Posted in Tips
Please, do not try to magnify your publication list with trash as unrefereed papers and conference abstracts. It is pollution that will irritate the committee.
A serious applicant will lists the following items separately, when applying for a job or applying for promotion:
- List of refereed papers. With *all* the authors and also in the order in which they appear in the journal. In case of an extreme long list (more than ten), say at least how many co-authors there are . In addition report the number of published pages each article entails.
- List of conference proceedings, if they cannot be classified as peer-reviewed. Again with all the authors. And again state the number of published pages for each item.
- List of popular papers. With all the authors and with the number of published pages.
- List of invited talks at international conferences, with the names of co-authors if applicable.
- List of invited individual talks delivered at scientific institutes.
- List of contributed talks to international conferences, with the names of all other co-authors and in the correct order.
- List of posters, with the names of all other co-authors in the correct order.
Some applicants are so stupid to think that they are smarter than committee-members and that they can pollute their list without anybody in the committee noticing it. I have spent evenings in cleaning up dirty publication lists of applicants. Finding out what journals publish only two-page articles. Reviewers get irritated when they have to do the counting themselves because the counting of the applicant cannot be trusted.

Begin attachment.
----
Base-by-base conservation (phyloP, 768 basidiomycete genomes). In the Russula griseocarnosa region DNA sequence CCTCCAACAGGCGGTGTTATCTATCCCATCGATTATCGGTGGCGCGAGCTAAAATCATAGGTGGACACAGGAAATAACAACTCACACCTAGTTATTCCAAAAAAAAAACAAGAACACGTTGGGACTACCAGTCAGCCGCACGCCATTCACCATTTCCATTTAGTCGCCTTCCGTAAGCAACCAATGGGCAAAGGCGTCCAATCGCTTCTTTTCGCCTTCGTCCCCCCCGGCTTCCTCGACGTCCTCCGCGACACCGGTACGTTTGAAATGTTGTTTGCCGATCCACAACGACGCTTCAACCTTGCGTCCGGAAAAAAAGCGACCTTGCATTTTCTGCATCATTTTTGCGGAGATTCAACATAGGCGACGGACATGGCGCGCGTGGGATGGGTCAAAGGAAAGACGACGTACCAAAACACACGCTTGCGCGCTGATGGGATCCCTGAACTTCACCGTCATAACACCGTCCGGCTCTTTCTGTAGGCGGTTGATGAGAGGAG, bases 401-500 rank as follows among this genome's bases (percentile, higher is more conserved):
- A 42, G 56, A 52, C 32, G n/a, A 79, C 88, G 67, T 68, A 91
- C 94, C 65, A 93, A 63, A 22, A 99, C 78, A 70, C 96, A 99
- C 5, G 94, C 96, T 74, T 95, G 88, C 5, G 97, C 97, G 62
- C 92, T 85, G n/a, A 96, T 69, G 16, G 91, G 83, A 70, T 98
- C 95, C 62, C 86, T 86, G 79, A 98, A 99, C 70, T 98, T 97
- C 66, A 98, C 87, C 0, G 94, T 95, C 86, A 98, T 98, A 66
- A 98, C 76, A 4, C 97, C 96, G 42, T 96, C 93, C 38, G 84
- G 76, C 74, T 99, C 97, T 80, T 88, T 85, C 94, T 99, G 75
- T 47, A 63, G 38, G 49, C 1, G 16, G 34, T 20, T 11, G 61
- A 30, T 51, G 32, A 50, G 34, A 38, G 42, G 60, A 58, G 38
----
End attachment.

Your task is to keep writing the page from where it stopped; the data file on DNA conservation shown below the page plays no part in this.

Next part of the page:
Applicants are proud of an article in Nature or in Science, and rightly so. But you do not have to rub it in. The committee will spot them easily. Do not partition your refereed publication list into several sub-classifications according to your own feeling of importance of journals. For one thing is sure, you can insult a committee-member by doing so.
There is no need to put your citation score in your CV. Not per article, and not your h-index. Let the committee do it. Various institutions have different ISI subscriptions. They might want to correct for self-citations in a different way than you have done. Etc.
I still see regularly discussions on internet fora on how to “embellish” one’s publication list. With people requesting advice regarding how to masquerade a weak CV. If there is one strong point about a weak CV it is that the person connected to it admits it is a weak CV.